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Best Nasal Aspirators to Get You and Baby Through Cold + Flu Season
December 29, 2023

Best Nasal Aspirators to Get You and Baby Through Cold + Flu Season

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Best Nasal Aspirators to Get You and Baby Through Cold + Flu Season.
Best Nasal Aspirators to Get You and Baby Through Cold + Flu Season

Cold and flu season always seems to come with a whole bunch of products, especially when babies are involved. You’ve got your thermometer to keep an eye on baby’s temp, a humidifier to keep them breathing easy and, of course, lots of snuggles. Whether your baby’s cold means the occasional stuffy nose or they’re the world’s largest producer of snot, you’re going to need a nasal aspirator in your toolkit, too.

There are a few different types of nasal aspirators out there, but they all serve the same function: to help clear nasal passages by working like a vacuum to suck mucus out. To make sure your little one is breathing their best, here’s a roundup of the best nasal aspirators and how to use them.

Babylist’s Top Picks for The Best Nasal Aspirators

Read full reviews of our top nasal aspirators below.

How We Choose Our Best Nasal Aspirator Picks

We asked thousands of real Babylist families about the baby products they love the most, then took the top products they shared with us and added our own research and insight to tell you about the best nasal aspirators.

Find more information at the end of this guide:

Babylist’s Picks for the Best Nasal Aspirators

Best Hospital-Grade Manual Aspirator

If your care team used a nasal bulb on your newborn, it was probably this one. It’s a hospital favorite for several reasons: the classic bulb syringe uses manual pressure, so you can create as much or as little suction power as you need. And if baby accidentally inhales saliva or spit up, the long tip makes it a good option for clearing baby’s oral airway, too. Its one-piece construction means small parts can’t break off and become choking hazards, and the thick silicone is durable enough to last for years’ worth of runny noses.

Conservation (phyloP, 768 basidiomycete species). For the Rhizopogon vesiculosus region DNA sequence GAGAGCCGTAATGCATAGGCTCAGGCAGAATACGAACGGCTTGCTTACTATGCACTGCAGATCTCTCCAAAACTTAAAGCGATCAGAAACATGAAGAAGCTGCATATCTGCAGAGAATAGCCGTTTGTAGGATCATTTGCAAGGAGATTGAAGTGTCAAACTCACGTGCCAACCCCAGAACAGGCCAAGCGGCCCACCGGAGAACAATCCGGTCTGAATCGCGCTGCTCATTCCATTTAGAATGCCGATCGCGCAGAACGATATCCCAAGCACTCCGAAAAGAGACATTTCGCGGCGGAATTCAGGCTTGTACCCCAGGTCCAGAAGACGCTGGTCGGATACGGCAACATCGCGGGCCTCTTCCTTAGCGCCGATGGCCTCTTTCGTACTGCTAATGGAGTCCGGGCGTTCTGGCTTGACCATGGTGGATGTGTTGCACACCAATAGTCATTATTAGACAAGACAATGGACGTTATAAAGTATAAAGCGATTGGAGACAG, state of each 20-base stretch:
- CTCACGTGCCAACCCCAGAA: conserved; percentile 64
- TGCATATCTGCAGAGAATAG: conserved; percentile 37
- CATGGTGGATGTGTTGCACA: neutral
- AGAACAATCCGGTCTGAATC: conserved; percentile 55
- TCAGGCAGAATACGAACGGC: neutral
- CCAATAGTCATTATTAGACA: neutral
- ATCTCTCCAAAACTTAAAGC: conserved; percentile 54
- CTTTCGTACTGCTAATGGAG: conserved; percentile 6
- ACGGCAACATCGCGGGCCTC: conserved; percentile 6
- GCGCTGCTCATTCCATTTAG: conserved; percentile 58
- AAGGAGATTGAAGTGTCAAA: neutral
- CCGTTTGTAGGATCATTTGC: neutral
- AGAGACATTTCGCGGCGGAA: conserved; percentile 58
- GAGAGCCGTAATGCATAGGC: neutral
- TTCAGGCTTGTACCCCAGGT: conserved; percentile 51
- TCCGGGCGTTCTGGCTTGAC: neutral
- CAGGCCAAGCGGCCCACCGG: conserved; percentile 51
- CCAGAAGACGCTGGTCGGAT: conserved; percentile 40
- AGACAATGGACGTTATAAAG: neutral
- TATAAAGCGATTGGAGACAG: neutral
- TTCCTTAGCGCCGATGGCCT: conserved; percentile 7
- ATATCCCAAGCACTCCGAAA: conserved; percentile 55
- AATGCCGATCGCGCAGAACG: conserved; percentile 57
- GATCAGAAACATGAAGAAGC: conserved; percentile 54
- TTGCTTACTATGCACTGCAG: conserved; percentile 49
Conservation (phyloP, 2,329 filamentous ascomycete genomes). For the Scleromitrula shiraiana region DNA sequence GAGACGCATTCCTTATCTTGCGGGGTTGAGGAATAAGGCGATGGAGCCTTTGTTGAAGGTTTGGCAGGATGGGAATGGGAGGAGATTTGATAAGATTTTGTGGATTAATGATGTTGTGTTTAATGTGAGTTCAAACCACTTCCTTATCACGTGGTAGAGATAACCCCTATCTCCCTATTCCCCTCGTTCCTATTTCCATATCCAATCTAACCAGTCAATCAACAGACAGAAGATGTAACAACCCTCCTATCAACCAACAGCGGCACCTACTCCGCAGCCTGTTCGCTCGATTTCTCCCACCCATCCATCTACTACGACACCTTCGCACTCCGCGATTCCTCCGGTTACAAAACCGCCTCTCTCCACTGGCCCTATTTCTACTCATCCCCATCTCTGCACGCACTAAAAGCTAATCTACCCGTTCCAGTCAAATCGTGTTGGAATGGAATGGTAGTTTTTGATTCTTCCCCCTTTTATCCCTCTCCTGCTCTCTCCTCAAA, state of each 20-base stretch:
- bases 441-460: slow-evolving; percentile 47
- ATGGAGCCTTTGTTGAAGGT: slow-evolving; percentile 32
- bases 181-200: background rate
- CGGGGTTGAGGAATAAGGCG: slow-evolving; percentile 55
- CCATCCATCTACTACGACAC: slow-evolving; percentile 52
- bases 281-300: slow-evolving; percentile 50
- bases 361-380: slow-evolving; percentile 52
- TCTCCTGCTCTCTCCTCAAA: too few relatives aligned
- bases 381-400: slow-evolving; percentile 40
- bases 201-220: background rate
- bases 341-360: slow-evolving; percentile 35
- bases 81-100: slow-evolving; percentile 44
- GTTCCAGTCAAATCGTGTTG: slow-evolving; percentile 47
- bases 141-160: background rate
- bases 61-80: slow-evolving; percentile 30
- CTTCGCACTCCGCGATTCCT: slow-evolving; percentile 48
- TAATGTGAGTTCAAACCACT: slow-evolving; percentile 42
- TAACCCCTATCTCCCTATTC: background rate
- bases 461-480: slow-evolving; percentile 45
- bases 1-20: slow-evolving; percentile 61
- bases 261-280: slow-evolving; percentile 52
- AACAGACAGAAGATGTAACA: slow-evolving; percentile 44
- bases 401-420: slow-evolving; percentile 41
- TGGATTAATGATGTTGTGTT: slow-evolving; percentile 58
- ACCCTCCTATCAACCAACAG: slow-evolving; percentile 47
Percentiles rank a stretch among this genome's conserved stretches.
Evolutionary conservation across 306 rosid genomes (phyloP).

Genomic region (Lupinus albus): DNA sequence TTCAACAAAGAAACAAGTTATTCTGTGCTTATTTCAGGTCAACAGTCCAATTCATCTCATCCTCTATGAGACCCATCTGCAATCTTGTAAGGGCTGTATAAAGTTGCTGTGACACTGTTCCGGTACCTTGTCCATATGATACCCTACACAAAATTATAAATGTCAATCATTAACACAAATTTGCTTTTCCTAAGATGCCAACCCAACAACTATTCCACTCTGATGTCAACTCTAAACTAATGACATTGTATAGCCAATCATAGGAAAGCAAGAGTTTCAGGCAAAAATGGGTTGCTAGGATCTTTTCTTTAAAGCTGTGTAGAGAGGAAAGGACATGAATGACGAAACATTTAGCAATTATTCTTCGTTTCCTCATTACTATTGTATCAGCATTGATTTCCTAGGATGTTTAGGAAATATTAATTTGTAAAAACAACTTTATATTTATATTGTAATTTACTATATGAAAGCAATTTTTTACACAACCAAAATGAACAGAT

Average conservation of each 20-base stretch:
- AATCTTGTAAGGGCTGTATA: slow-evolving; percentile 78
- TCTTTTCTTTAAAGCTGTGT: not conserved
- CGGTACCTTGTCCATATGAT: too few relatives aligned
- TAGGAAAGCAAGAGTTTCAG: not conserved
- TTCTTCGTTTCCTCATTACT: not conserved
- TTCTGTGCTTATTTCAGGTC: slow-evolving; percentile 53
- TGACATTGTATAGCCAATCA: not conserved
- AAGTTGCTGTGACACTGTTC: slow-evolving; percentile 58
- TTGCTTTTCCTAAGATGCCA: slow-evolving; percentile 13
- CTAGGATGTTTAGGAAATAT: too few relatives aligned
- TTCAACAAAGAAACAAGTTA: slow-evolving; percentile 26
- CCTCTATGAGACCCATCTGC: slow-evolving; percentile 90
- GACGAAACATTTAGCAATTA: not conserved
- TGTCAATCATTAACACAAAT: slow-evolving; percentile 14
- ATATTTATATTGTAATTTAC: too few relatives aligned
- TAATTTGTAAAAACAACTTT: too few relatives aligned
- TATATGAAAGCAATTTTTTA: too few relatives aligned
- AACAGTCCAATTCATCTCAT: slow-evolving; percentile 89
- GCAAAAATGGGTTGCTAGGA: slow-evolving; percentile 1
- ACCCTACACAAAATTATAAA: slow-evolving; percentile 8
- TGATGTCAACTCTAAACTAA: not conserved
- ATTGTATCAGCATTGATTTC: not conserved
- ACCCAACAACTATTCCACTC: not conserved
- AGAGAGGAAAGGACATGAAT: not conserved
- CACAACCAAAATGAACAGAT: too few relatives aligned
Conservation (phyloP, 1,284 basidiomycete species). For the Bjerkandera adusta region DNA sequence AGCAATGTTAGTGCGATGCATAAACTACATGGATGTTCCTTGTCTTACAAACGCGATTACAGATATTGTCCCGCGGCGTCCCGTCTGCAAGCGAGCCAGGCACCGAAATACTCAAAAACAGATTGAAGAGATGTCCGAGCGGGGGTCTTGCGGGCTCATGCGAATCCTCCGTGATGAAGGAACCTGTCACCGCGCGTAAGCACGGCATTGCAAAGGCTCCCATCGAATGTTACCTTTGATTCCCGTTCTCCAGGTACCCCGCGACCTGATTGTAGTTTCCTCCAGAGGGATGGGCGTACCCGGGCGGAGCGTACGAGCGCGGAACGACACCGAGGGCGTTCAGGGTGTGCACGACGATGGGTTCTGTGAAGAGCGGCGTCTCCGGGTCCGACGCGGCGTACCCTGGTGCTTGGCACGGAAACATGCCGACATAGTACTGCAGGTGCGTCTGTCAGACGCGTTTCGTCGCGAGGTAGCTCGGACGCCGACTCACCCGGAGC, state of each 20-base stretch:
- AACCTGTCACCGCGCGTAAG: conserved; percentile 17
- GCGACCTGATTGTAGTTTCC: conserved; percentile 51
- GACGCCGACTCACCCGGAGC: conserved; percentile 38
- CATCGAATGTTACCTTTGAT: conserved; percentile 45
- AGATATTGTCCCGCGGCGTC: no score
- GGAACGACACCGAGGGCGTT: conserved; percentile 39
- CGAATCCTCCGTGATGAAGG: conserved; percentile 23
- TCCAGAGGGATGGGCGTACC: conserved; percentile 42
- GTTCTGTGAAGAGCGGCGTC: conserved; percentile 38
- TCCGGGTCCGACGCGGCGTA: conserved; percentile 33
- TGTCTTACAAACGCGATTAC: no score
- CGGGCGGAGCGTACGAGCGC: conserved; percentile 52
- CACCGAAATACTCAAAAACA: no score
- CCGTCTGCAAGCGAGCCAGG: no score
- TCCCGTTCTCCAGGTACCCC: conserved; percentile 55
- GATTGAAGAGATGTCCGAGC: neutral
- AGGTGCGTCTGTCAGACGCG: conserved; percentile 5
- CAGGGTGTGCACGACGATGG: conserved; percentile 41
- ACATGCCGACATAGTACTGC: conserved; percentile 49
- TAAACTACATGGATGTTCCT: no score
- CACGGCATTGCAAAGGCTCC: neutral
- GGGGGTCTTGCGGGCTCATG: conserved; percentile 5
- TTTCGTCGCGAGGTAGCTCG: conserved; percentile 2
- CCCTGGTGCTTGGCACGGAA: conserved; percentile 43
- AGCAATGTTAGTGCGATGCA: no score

What’s Worth Considering

The bulb can be a little stiff, so if you need to suction baby’s nose multiple times in a row, it’s a bit of a workout. And its one-piece construction means it can be difficult to clean since you can’t take it apart like other manual bulbs on this list.

Best for Controlled Suction

No list of nasal aspirators is complete without the NoseFrida. If you haven’t heard of it by now, this aspirator has a completely different take on snot sucking—literally. Rather than a bulb or a battery-powered vacuum, this aspirator uses your mouth.

With one end securely between your lips and the other end (of a thankfully long hose) in baby’s nostril, you have full control over the level of suction to clear baby’s nasal congestion. And don’t worry, there’s a filter in the hose so you won’t suck up anything unsavory.

What’s Worth Considering

If you’re hesitant about this aspirator’s method, you’re not alone. It’s completely understandable if you’re weirded out by the idea of clearing baby’s nose with your own mouth. But consider the reviews this thing has—it’s consistently one of the top-rated aspirators across retailers and review sites. Gross, but effective.

Best Electric Aspirator

This aspirator saves you a sore thumb. No constant pushing on a bulb to create suction—electric nasal aspirators work with just the press of a single button. Parents love this one from Grownsy because it has three suction levels, three sizes of silicone tips, a small light for nighttime snot sucking and soothing music to help distract nervous or fussy babies.

What’s Worth Considering

With as many bells and whistles as it has, the Grownsy is pretty bulky. It’ll take up twice as much space in your medicine cabinet and diaper bag as a lot of other options on this list. And since it’s electric, it makes a buzzing noise—it’s not too loud, but it could still startle little ones.

Best for Easy Cleaning